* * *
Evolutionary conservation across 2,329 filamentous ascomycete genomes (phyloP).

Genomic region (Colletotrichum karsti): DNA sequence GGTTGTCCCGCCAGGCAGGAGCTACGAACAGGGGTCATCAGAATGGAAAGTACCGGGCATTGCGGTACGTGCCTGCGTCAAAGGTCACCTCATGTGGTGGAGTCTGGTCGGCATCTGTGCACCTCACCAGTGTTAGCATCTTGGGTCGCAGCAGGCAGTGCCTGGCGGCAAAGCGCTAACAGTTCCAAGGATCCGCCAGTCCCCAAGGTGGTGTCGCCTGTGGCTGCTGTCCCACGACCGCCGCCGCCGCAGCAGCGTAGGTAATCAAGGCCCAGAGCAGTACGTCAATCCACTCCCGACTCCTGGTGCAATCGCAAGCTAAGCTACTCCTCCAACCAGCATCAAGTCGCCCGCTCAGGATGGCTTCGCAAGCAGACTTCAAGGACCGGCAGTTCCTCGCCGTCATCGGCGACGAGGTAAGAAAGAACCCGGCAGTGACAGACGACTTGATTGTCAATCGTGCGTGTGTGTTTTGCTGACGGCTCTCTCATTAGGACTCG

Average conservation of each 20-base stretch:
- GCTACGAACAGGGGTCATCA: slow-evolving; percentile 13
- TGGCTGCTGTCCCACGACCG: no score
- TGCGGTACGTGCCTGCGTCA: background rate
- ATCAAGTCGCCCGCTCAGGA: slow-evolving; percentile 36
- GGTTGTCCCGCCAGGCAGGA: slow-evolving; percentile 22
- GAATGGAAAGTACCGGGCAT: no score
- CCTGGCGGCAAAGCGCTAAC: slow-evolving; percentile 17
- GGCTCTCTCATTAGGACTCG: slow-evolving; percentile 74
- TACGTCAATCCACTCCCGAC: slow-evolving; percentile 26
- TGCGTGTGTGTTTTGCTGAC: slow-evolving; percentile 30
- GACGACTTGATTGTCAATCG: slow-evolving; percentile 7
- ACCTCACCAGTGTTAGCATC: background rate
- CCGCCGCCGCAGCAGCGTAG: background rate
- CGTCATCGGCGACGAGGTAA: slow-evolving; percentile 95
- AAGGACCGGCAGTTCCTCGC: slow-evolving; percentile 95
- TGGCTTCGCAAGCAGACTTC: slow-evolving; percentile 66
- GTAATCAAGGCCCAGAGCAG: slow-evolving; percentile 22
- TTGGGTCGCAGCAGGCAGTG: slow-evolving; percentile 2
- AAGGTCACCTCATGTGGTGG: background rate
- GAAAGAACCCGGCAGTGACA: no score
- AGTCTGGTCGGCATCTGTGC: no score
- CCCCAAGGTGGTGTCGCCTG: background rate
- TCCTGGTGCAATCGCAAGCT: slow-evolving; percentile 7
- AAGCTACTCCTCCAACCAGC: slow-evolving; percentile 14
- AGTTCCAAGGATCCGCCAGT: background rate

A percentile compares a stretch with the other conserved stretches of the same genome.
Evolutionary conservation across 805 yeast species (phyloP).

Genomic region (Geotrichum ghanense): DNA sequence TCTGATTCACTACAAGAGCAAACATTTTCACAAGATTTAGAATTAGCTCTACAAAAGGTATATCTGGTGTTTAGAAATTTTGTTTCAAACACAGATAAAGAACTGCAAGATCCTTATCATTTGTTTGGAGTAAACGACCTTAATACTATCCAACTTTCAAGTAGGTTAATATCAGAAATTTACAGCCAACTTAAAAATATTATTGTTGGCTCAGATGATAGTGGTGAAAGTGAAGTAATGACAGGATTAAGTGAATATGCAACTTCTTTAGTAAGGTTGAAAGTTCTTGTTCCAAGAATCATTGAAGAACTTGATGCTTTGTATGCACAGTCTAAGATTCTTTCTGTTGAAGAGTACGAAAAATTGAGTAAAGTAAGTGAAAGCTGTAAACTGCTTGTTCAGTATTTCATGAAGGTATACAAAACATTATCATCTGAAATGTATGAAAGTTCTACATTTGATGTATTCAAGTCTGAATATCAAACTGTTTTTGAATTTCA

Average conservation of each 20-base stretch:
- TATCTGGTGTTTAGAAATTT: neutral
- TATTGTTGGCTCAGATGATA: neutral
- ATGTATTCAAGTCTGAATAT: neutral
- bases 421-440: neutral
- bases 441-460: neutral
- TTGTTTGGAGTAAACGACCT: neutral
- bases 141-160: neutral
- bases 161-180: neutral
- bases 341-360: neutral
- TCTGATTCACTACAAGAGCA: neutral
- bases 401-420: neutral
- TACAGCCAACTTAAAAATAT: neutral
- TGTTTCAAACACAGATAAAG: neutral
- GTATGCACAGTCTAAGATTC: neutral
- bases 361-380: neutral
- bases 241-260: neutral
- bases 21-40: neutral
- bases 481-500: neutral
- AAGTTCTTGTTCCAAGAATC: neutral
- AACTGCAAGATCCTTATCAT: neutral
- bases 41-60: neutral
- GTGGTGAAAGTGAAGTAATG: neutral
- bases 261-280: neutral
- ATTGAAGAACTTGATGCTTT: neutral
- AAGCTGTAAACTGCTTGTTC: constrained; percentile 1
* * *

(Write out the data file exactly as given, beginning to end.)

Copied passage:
Evolutionary conservation across 2,329 filamentous ascomycete genomes (phyloP).

Genomic region (Colletotrichum karsti): DNA sequence GGTTGTCCCGCCAGGCAGGAGCTACGAACAGGGGTCATCAGAATGGAAAGTACCGGGCATTGCGGTACGTGCCTGCGTCAAAGGTCACCTCATGTGGTGGAGTCTGGTCGGCATCTGTGCACCTCACCAGTGTTAGCATCTTGGGTCGCAGCAGGCAGTGCCTGGCGGCAAAGCGCTAACAGTTCCAAGGATCCGCCAGTCCCCAAGGTGGTGTCGCCTGTGGCTGCTGTCCCACGACCGCCGCCGCCGCAGCAGCGTAGGTAATCAAGGCCCAGAGCAGTACGTCAATCCACTCCCGACTCCTGGTGCAATCGCAAGCTAAGCTACTCCTCCAACCAGCATCAAGTCGCCCGCTCAGGATGGCTTCGCAAGCAGACTTCAAGGACCGGCAGTTCCTCGCCGTCATCGGCGACGAGGTAAGAAAGAACCCGGCAGTGACAGACGACTTGATTGTCAATCGTGCGTGTGTGTTTTGCTGACGGCTCTCTCATTAGGACTCG

Average conservation of each 20-base stretch:
- GCTACGAACAGGGGTCATCA: slow-evolving; percentile 13
- TGGCTGCTGTCCCACGACCG: no score
- TGCGGTACGTGCCTGCGTCA: background rate
- ATCAAGTCGCCCGCTCAGGA: slow-evolving; percentile 36
- GGTTGTCCCGCCAGGCAGGA: slow-evolving; percentile 22
- GAATGGAAAGTACCGGGCAT: no score
- CCTGGCGGCAAAGCGCTAAC: slow-evolving; percentile 17
- GGCTCTCTCATTAGGACTCG: slow-evolving; percentile 74
- TACGTCAATCCACTCCCGAC: slow-evolving; percentile 26
- TGCGTGTGTGTTTTGCTGAC: slow-evolving; percentile 30
- GACGACTTGATTGTCAATCG: slow-evolving; percentile 7
- ACCTCACCAGTGTTAGCATC: background rate
- CCGCCGCCGCAGCAGCGTAG: background rate
- CGTCATCGGCGACGAGGTAA: slow-evolving; percentile 95
- AAGGACCGGCAGTTCCTCGC: slow-evolving; percentile 95
- TGGCTTCGCAAGCAGACTTC: slow-evolving; percentile 66
- GTAATCAAGGCCCAGAGCAG: slow-evolving; percentile 22
- TTGGGTCGCAGCAGGCAGTG: slow-evolving; percentile 2
- AAGGTCACCTCATGTGGTGG: background rate
- GAAAGAACCCGGCAGTGACA: no score
- AGTCTGGTCGGCATCTGTGC: no score
- CCCCAAGGTGGTGTCGCCTG: background rate
- TCCTGGTGCAATCGCAAGCT: slow-evolving; percentile 7
- AAGCTACTCCTCCAACCAGC: slow-evolving; percentile 14
- AGTTCCAAGGATCCGCCAGT: background rate

A percentile compares a stretch with the other conserved stretches of the same genome.
Evolutionary conservation across 805 yeast species (phyloP).

Genomic region (Geotrichum ghanense): DNA sequence TCTGATTCACTACAAGAGCAAACATTTTCACAAGATTTAGAATTAGCTCTACAAAAGGTATATCTGGTGTTTAGAAATTTTGTTTCAAACACAGATAAAGAACTGCAAGATCCTTATCATTTGTTTGGAGTAAACGACCTTAATACTATCCAACTTTCAAGTAGGTTAATATCAGAAATTTACAGCCAACTTAAAAATATTATTGTTGGCTCAGATGATAGTGGTGAAAGTGAAGTAATGACAGGATTAAGTGAATATGCAACTTCTTTAGTAAGGTTGAAAGTTCTTGTTCCAAGAATCATTGAAGAACTTGATGCTTTGTATGCACAGTCTAAGATTCTTTCTGTTGAAGAGTACGAAAAATTGAGTAAAGTAAGTGAAAGCTGTAAACTGCTTGTTCAGTATTTCATGAAGGTATACAAAACATTATCATCTGAAATGTATGAAAGTTCTACATTTGATGTATTCAAGTCTGAATATCAAACTGTTTTTGAATTTCA

Average conservation of each 20-base stretch:
- TATCTGGTGTTTAGAAATTT: neutral
- TATTGTTGGCTCAGATGATA: neutral
- ATGTATTCAAGTCTGAATAT: neutral
- bases 421-440: neutral
- bases 441-460: neutral
- TTGTTTGGAGTAAACGACCT: neutral
- bases 141-160: neutral
- bases 161-180: neutral
- bases 341-360: neutral
- TCTGATTCACTACAAGAGCA: neutral
- bases 401-420: neutral
- TACAGCCAACTTAAAAATAT: neutral
- TGTTTCAAACACAGATAAAG: neutral
- GTATGCACAGTCTAAGATTC: neutral
- bases 361-380: neutral
- bases 241-260: neutral
- bases 21-40: neutral
- bases 481-500: neutral
- AAGTTCTTGTTCCAAGAATC: neutral
- AACTGCAAGATCCTTATCAT: neutral
- bases 41-60: neutral
- GTGGTGAAAGTGAAGTAATG: neutral
- bases 261-280: neutral
- ATTGAAGAACTTGATGCTTT: neutral
- AAGCTGTAAACTGCTTGTTC: constrained; percentile 1